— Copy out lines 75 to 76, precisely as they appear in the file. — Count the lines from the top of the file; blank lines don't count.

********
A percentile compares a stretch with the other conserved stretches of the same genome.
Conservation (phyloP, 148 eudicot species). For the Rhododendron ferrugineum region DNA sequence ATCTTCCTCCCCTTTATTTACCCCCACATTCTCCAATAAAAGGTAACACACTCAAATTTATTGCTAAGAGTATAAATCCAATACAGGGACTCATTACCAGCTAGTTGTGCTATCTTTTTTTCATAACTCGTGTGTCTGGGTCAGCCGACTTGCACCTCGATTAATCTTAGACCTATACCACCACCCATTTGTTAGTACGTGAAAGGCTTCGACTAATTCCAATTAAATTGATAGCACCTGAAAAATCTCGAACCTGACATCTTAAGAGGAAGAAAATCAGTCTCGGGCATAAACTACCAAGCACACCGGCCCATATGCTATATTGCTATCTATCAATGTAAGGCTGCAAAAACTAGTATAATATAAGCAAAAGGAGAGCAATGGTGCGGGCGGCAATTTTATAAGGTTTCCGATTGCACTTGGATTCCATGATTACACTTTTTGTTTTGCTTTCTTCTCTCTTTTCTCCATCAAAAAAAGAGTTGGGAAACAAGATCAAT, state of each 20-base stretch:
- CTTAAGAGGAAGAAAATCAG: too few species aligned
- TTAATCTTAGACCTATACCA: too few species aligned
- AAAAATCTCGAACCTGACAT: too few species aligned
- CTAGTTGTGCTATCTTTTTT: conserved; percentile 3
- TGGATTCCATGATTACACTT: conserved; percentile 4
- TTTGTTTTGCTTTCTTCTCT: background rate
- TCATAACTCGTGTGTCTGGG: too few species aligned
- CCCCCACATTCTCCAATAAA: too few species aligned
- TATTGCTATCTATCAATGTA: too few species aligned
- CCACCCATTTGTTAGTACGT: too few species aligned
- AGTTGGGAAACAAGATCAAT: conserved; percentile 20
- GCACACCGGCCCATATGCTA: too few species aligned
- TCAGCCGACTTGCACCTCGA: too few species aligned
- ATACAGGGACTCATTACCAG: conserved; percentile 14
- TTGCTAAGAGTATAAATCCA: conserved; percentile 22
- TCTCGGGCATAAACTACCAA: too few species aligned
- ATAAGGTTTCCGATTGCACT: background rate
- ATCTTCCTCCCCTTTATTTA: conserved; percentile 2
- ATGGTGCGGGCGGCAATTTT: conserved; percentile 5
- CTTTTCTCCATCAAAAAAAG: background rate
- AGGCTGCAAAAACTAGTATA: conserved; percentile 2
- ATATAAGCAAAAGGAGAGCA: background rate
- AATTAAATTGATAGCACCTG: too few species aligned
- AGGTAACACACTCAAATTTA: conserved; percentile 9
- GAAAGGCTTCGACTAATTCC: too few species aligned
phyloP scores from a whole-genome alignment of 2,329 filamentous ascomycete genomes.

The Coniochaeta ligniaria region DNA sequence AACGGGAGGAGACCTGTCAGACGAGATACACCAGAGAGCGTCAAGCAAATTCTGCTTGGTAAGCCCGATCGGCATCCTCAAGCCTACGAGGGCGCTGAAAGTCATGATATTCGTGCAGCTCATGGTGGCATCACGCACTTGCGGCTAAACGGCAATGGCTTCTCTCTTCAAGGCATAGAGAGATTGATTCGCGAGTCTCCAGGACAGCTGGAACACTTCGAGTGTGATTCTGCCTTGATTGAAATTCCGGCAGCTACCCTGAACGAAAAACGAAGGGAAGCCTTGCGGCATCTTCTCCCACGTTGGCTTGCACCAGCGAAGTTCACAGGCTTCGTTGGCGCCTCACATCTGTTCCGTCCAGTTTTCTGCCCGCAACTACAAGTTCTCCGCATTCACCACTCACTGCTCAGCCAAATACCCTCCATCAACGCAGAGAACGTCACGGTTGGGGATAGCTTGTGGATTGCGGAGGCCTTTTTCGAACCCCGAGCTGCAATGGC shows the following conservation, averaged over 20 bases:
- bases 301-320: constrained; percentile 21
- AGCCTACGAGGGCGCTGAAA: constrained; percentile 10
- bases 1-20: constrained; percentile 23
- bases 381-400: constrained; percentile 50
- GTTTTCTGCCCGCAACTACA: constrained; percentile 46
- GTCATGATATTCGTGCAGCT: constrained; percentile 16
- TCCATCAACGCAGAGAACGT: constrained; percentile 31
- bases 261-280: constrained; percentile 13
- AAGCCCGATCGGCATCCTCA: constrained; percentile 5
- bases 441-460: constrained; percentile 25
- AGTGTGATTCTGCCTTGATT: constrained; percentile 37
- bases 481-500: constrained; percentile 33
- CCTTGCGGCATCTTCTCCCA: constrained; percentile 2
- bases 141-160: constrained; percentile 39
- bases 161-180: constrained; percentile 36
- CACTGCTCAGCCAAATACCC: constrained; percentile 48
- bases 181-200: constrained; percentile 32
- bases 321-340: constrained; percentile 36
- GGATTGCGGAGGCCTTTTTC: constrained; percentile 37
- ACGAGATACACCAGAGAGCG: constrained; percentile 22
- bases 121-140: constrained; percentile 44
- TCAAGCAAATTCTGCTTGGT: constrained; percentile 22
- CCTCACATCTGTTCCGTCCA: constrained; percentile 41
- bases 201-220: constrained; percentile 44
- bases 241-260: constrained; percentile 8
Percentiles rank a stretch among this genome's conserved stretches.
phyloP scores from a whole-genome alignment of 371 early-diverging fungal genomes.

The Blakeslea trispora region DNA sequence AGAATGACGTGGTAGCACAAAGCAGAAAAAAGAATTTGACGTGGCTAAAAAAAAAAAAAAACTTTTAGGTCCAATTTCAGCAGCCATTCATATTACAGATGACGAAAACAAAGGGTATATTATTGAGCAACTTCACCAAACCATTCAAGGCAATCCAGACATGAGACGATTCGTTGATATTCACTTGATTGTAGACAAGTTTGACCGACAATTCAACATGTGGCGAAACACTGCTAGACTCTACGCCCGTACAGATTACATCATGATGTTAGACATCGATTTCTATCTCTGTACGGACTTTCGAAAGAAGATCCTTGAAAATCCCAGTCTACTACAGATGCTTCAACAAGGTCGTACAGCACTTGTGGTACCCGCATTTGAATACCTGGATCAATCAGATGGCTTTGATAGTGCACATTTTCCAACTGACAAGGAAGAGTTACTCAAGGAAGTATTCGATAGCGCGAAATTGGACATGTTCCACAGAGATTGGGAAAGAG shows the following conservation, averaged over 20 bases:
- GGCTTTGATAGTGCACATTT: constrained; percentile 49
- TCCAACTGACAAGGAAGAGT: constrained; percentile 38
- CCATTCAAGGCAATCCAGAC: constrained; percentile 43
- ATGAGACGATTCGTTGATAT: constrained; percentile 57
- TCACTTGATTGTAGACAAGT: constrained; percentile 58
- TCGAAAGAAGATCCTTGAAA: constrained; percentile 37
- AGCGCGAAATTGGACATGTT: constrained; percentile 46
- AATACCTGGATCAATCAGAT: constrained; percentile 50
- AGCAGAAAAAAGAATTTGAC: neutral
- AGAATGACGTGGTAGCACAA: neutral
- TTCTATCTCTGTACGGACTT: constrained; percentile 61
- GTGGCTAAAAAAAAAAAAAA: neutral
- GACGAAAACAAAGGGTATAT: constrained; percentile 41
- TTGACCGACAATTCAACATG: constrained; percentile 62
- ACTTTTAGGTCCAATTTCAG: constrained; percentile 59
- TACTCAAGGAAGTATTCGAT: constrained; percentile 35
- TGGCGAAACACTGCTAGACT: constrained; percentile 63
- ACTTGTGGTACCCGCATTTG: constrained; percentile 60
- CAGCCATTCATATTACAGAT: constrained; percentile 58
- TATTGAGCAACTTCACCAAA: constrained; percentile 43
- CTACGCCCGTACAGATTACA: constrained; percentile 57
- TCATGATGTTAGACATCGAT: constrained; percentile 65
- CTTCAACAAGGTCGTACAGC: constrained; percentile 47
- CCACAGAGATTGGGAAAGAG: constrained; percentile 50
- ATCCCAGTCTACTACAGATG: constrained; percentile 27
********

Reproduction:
- ACTTGTGGTACCCGCATTTG: constrained; percentile 60
- CAGCCATTCATATTACAGAT: constrained; percentile 58